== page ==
Under social distancing guidelines, to help prevent the spread of coronavirus, everyone has been told to stay at least two metres apart.
Although the rules in every country are slightly different, social distancing in some form or another is in place all around the world.
Here are some of the most creature ways people have been making sure they don't get too close together.
A Romanian cobbler, which is another name for shoemaker, has come up with a unique way of keeping people apart.
Grigore Lup, from the Transylvanian city of Cluj, noticed people were not respecting the rules of social distancing.
So Lup started to make long leather shoes to make sure people followed social distancing. They come in a European size 75, which is a UK size 31!
Lots of things are two meters in length; door frames, beds, former Premier League footballer Peter Crouch...
Yes, if you imagine the retired footballer Peter Crouch lying on the floor, you could stick to social distancing rules if one person stood by his feet and another person stood next to his head.
But now you don't need to imagine Peter Crouch lying on the floor, because soon a new Snapchat filter called 'Two Metre Peter' made by BBC Creative, means you can use Crouch to make sure people stay far enough away.
A Café in the city of Schwerin in German TV celebrated its reopening by giving customers these special hats to help with social distancing.
The straw hats have a pool noodle on the top to make you more aware of how close you are to other people.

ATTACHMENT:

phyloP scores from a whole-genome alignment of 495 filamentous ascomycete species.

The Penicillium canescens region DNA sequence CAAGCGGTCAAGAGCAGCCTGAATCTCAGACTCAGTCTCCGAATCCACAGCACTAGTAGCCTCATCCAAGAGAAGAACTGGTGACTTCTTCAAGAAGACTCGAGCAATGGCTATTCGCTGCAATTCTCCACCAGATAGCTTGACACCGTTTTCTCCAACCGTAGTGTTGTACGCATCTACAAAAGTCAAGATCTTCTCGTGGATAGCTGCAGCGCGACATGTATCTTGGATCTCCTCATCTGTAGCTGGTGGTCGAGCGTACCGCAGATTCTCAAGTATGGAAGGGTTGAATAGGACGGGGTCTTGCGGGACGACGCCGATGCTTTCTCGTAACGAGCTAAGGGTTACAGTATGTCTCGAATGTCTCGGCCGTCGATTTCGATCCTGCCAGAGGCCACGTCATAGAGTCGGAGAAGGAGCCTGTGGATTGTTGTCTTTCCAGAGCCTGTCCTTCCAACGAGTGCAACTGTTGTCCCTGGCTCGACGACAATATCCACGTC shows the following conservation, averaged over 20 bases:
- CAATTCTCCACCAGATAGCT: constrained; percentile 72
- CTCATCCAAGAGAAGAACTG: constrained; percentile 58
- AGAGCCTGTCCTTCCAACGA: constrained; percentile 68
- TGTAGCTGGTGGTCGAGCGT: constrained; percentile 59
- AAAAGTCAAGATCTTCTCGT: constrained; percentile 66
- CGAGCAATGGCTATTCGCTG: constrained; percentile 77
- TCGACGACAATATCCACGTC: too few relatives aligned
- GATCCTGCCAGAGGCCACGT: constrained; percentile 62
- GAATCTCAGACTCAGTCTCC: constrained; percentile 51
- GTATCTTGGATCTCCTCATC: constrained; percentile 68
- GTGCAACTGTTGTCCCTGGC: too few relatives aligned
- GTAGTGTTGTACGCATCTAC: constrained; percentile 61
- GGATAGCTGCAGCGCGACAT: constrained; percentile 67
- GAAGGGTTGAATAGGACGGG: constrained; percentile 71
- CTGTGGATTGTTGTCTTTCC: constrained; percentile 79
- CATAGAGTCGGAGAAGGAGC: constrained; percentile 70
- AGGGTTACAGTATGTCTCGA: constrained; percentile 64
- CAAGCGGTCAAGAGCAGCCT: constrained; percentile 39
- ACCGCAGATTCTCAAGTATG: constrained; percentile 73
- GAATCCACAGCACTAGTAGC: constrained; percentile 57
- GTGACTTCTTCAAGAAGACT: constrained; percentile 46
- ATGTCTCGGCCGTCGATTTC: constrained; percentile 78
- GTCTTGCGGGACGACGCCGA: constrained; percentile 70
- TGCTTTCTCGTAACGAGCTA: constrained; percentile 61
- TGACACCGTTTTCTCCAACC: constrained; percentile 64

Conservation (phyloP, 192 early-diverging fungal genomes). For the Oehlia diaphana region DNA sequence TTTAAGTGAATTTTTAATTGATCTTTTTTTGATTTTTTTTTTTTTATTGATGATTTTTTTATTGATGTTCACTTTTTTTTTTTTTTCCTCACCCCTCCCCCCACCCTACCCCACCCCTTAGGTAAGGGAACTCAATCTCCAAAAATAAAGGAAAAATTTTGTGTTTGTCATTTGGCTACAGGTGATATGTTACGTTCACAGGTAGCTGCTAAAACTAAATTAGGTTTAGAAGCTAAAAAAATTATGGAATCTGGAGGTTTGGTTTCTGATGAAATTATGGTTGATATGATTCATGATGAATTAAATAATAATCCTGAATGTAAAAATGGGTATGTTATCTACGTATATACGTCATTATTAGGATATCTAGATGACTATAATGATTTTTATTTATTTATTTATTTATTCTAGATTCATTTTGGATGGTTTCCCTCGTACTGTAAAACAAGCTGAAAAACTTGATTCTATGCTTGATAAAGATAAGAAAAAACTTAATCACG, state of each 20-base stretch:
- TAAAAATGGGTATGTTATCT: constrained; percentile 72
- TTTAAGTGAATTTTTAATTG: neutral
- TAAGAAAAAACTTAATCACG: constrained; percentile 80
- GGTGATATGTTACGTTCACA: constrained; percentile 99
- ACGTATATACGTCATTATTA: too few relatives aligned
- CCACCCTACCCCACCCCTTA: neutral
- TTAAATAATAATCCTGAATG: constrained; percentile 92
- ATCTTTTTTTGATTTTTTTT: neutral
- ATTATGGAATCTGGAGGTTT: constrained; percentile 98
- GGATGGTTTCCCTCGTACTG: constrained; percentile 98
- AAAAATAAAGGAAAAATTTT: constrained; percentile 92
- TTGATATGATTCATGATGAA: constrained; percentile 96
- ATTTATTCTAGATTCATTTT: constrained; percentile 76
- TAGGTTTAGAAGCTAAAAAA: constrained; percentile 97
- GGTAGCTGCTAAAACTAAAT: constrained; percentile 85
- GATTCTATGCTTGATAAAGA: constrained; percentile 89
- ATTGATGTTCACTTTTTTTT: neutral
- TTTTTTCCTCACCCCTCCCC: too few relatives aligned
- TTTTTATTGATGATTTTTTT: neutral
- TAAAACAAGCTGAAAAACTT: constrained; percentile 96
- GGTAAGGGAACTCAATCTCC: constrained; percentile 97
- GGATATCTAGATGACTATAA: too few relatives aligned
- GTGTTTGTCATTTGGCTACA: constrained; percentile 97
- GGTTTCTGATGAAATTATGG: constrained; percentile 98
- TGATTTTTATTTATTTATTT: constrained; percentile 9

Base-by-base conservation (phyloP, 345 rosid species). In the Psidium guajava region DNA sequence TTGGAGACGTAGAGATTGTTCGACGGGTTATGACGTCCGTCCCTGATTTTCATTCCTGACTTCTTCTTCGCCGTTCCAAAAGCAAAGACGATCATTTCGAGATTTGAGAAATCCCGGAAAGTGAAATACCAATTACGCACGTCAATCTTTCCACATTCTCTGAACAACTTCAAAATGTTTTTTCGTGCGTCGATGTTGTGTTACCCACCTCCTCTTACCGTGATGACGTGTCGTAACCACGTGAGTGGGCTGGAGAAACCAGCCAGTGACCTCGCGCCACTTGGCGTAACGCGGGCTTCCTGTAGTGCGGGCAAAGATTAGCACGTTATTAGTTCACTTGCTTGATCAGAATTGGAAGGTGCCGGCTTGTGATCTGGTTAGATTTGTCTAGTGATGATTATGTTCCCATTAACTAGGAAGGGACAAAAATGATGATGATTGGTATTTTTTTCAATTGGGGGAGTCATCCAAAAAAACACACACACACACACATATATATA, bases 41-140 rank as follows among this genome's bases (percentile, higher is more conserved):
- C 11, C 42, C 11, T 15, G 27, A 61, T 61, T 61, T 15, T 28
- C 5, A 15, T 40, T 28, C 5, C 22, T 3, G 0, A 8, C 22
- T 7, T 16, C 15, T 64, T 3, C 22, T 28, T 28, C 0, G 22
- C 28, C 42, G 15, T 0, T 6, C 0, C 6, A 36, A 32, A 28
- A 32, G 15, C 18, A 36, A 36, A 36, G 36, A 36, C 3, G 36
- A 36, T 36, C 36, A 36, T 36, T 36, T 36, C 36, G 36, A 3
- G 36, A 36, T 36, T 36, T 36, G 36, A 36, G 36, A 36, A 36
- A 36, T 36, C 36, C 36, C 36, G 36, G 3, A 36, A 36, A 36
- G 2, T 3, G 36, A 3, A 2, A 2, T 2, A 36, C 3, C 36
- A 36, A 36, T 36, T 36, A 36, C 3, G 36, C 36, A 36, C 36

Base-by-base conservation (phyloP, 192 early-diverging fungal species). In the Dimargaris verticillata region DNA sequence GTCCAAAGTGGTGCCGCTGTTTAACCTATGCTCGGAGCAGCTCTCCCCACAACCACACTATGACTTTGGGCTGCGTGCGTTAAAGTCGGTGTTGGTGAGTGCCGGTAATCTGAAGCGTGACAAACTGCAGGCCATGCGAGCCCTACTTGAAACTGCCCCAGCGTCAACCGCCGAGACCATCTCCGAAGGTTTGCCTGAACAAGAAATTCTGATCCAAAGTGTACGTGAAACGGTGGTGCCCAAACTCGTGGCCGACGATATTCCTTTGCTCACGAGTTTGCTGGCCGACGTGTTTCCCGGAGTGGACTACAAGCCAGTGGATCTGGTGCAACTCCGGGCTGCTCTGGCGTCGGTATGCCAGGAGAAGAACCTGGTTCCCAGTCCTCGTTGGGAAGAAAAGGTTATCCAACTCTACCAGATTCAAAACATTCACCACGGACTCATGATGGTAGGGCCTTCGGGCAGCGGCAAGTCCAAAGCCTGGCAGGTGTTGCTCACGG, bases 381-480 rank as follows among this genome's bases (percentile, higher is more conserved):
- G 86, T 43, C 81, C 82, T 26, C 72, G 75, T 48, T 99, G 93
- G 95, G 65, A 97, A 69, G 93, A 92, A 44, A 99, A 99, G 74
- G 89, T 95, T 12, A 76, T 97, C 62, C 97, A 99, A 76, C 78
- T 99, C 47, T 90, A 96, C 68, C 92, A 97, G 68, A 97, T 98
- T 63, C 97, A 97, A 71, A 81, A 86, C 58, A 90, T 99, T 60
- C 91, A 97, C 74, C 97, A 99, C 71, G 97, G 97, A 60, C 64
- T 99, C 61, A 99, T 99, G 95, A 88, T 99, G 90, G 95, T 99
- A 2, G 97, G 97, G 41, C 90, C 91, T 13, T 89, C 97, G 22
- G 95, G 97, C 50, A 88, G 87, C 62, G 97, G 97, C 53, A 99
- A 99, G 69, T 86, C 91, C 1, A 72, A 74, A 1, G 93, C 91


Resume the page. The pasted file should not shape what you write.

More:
They were more of a gimmick than an actual rule by the cafe, but they certainly are eye-catching!
School children at Yangzheng Primary School in China are taking social distancing seriously.
Each student made their own hat to make sure they were staying far enough apart from their friends.
This boy attached cardboard to his cap, but others were even more creative making hats out of balloons.
A woman living in Paris has created her own social distancing hat to wear in the street to stop people getting too close.
She has taped a one metre sign to the back of a cap which reads "Ceci est un chapeau d'un mètre, veuillez respecter la distance", which in English means: "This is a one-metre hat, please respect the distance".
An Indian politician shared this picture showing how umbrellas are being used to ensure people stay a safe distance apart.
In some areas it has been made compulsory that everyone carries an opened umbrella when they leave their house.
Two opened umbrellas, not touching each other, helps to make sure people stay a minimum distance of one metre from one another.